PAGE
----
“I would have been walking around the community of Wales probably without any [bear] deterrents because it’s historically the time of year that’s safe,” said York, who has decades of experience studying polar bears. “You don’t expect to run into bears because they’d be out on the sea ice hunting seals and doing their thing.”
It’s unclear if this attack was related to climate change, York said, but it’s consistent with what is expected as the Arctic continues to warm at four times the rate of the rest of the Earth, changing the ecosystem in ways that are still not fully understood.
However, this particular bear is a member of a population that is doing fairly well, said Andrew Derocher, a professor of biological sciences at University of Alberta and an expert on polar bears.
Alaska scientists at the US Geological Survey in 2019 found changes in sea ice habitat had coincided with evidence that polar bears’ use of land was increasing and that the chances of a polar bear encounter had increased.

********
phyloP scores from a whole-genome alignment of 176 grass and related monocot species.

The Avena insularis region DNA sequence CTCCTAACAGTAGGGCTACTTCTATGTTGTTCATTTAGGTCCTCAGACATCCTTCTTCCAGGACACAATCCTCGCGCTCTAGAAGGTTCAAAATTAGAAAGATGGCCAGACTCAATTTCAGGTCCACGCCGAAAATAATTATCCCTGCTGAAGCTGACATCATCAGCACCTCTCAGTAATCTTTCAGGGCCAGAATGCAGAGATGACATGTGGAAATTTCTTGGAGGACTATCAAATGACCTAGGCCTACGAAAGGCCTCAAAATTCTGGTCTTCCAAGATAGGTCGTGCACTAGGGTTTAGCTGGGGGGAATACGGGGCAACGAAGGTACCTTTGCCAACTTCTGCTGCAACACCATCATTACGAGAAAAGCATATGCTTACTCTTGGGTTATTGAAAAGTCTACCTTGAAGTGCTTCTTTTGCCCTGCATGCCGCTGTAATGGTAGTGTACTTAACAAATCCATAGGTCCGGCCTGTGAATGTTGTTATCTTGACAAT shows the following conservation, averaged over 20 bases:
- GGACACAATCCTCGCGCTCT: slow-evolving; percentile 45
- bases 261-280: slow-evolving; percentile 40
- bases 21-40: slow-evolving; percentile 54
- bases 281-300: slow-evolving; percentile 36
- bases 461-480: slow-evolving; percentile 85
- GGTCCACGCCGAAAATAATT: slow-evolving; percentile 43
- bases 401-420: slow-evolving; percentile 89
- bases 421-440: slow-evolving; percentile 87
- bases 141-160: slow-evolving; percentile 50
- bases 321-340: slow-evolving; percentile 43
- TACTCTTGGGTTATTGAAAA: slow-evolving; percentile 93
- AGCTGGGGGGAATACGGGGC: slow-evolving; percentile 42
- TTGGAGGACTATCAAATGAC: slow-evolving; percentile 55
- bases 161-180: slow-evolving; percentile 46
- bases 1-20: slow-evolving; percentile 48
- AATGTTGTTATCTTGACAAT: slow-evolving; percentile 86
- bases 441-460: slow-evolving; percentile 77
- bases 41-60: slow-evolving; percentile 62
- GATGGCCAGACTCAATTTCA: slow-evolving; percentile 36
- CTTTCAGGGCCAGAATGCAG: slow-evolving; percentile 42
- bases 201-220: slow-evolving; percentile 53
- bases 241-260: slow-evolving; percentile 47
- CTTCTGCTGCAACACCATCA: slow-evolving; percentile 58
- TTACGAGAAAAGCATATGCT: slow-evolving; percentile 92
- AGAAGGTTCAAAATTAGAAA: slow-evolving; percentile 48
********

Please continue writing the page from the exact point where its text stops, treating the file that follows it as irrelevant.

“We are expecting and have anecdotally seen an uptick in human-polar bear encounters. Fortunately, most of those don’t end in injury or death, but the probability of that happening seems to be on the rise,” York said.
Wales is just over 161km (100 miles) northwest of Nome. The community is accessible by plane and boat, including barges that deliver household goods. Winter trails provide access on snowmobiles to other communities and to subsistence hunting grounds. All-terrain vehicles or ATVs are used for non-winter hunting and fishing trips.
Polar bears are at the top of the food chain and see humans as a food source, York said.
A report he co-authored titled “Understanding Polar Bear Attacks”, detailing fatal polar bear encounters, found that most involved either sub-adult bears — usually males who are hungry all the time — or older bears who are injured or ill and having difficulty getting enough calories.
“Both of those bear types are more likely to take risks, like we saw here in Wales,” York said.